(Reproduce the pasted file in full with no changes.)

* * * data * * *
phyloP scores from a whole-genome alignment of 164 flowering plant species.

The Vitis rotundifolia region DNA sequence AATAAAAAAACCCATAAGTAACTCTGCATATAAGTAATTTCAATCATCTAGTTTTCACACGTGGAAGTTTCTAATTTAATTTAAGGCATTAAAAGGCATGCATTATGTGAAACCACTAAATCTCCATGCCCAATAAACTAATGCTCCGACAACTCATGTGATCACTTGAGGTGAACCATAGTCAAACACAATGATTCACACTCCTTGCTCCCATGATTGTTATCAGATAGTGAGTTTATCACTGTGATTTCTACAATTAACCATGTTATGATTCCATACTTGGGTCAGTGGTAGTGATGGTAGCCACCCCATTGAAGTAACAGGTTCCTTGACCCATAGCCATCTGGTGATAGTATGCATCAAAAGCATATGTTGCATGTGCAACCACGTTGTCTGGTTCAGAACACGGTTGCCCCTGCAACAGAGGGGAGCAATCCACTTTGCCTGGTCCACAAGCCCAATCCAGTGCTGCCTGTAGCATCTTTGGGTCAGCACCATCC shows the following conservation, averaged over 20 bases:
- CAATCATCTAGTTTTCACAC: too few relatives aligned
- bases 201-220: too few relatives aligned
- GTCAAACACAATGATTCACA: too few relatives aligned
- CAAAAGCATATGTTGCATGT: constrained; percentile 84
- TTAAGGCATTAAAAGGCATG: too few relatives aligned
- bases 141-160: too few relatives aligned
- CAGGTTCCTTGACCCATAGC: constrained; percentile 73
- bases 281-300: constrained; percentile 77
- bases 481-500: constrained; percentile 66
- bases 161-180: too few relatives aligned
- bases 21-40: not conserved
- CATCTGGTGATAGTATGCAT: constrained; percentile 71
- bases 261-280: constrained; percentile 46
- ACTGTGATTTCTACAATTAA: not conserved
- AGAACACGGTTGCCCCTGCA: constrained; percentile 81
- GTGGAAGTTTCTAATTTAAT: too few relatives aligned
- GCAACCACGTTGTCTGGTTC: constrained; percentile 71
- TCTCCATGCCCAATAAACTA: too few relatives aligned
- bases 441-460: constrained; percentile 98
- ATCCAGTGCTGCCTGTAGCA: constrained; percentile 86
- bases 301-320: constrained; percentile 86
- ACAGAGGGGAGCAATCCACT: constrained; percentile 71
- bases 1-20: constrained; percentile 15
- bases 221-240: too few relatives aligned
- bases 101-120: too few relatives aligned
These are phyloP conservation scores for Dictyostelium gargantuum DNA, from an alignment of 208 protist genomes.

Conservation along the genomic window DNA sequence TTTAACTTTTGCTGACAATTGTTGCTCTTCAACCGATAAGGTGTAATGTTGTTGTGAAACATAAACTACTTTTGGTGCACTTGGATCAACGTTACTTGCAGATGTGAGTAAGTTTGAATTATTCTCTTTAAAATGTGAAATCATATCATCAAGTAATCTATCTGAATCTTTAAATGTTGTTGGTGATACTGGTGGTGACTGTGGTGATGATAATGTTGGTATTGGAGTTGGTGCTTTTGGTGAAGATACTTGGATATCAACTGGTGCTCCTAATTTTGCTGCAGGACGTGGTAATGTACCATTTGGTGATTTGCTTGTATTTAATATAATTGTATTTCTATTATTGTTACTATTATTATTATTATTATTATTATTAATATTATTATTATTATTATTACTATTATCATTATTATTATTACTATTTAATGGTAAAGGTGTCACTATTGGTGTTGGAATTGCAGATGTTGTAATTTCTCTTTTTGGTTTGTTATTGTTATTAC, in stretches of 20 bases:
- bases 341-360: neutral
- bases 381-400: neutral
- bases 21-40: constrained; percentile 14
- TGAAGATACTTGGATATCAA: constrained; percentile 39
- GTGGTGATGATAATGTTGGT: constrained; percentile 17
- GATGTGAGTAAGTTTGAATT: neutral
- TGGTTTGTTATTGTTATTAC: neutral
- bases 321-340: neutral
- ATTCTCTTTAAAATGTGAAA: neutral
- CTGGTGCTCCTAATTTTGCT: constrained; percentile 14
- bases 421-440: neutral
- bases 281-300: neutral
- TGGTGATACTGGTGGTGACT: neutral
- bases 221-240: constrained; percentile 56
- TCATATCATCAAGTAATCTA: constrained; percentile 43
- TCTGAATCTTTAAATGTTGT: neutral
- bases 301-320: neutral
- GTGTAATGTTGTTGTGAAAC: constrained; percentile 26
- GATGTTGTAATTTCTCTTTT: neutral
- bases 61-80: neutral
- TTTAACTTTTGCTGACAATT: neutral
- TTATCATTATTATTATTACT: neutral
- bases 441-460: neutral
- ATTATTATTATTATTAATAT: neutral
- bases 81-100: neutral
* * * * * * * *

phyloP scores from a whole-genome alignment of 164 flowering plant species.

The Vitis rotundifolia region DNA sequence AATAAAAAAACCCATAAGTAACTCTGCATATAAGTAATTTCAATCATCTAGTTTTCACACGTGGAAGTTTCTAATTTAATTTAAGGCATTAAAAGGCATGCATTATGTGAAACCACTAAATCTCCATGCCCAATAAACTAATGCTCCGACAACTCATGTGATCACTTGAGGTGAACCATAGTCAAACACAATGATTCACACTCCTTGCTCCCATGATTGTTATCAGATAGTGAGTTTATCACTGTGATTTCTACAATTAACCATGTTATGATTCCATACTTGGGTCAGTGGTAGTGATGGTAGCCACCCCATTGAAGTAACAGGTTCCTTGACCCATAGCCATCTGGTGATAGTATGCATCAAAAGCATATGTTGCATGTGCAACCACGTTGTCTGGTTCAGAACACGGTTGCCCCTGCAACAGAGGGGAGCAATCCACTTTGCCTGGTCCACAAGCCCAATCCAGTGCTGCCTGTAGCATCTTTGGGTCAGCACCATCC shows the following conservation, averaged over 20 bases:
- CAATCATCTAGTTTTCACAC: too few relatives aligned
- bases 201-220: too few relatives aligned
- GTCAAACACAATGATTCACA: too few relatives aligned
- CAAAAGCATATGTTGCATGT: constrained; percentile 84
- TTAAGGCATTAAAAGGCATG: too few relatives aligned
- bases 141-160: too few relatives aligned
- CAGGTTCCTTGACCCATAGC: constrained; percentile 73
- bases 281-300: constrained; percentile 77
- bases 481-500: constrained; percentile 66
- bases 161-180: too few relatives aligned
- bases 21-40: not conserved
- CATCTGGTGATAGTATGCAT: constrained; percentile 71
- bases 261-280: constrained; percentile 46
- ACTGTGATTTCTACAATTAA: not conserved
- AGAACACGGTTGCCCCTGCA: constrained; percentile 81
- GTGGAAGTTTCTAATTTAAT: too few relatives aligned
- GCAACCACGTTGTCTGGTTC: constrained; percentile 71
- TCTCCATGCCCAATAAACTA: too few relatives aligned
- bases 441-460: constrained; percentile 98
- ATCCAGTGCTGCCTGTAGCA: constrained; percentile 86
- bases 301-320: constrained; percentile 86
- ACAGAGGGGAGCAATCCACT: constrained; percentile 71
- bases 1-20: constrained; percentile 15
- bases 221-240: too few relatives aligned
- bases 101-120: too few relatives aligned
These are phyloP conservation scores for Dictyostelium gargantuum DNA, from an alignment of 208 protist genomes.

Conservation along the genomic window DNA sequence TTTAACTTTTGCTGACAATTGTTGCTCTTCAACCGATAAGGTGTAATGTTGTTGTGAAACATAAACTACTTTTGGTGCACTTGGATCAACGTTACTTGCAGATGTGAGTAAGTTTGAATTATTCTCTTTAAAATGTGAAATCATATCATCAAGTAATCTATCTGAATCTTTAAATGTTGTTGGTGATACTGGTGGTGACTGTGGTGATGATAATGTTGGTATTGGAGTTGGTGCTTTTGGTGAAGATACTTGGATATCAACTGGTGCTCCTAATTTTGCTGCAGGACGTGGTAATGTACCATTTGGTGATTTGCTTGTATTTAATATAATTGTATTTCTATTATTGTTACTATTATTATTATTATTATTATTATTAATATTATTATTATTATTATTACTATTATCATTATTATTATTACTATTTAATGGTAAAGGTGTCACTATTGGTGTTGGAATTGCAGATGTTGTAATTTCTCTTTTTGGTTTGTTATTGTTATTAC, in stretches of 20 bases:
- bases 341-360: neutral
- bases 381-400: neutral
- bases 21-40: constrained; percentile 14
- TGAAGATACTTGGATATCAA: constrained; percentile 39
- GTGGTGATGATAATGTTGGT: constrained; percentile 17
- GATGTGAGTAAGTTTGAATT: neutral
- TGGTTTGTTATTGTTATTAC: neutral
- bases 321-340: neutral
- ATTCTCTTTAAAATGTGAAA: neutral
- CTGGTGCTCCTAATTTTGCT: constrained; percentile 14
- bases 421-440: neutral
- bases 281-300: neutral
- TGGTGATACTGGTGGTGACT: neutral
- bases 221-240: constrained; percentile 56
- TCATATCATCAAGTAATCTA: constrained; percentile 43
- TCTGAATCTTTAAATGTTGT: neutral
- bases 301-320: neutral
- GTGTAATGTTGTTGTGAAAC: constrained; percentile 26
- GATGTTGTAATTTCTCTTTT: neutral
- bases 61-80: neutral
- TTTAACTTTTGCTGACAATT: neutral
- TTATCATTATTATTATTACT: neutral
- bases 441-460: neutral
- ATTATTATTATTATTAATAT: neutral
- bases 81-100: neutral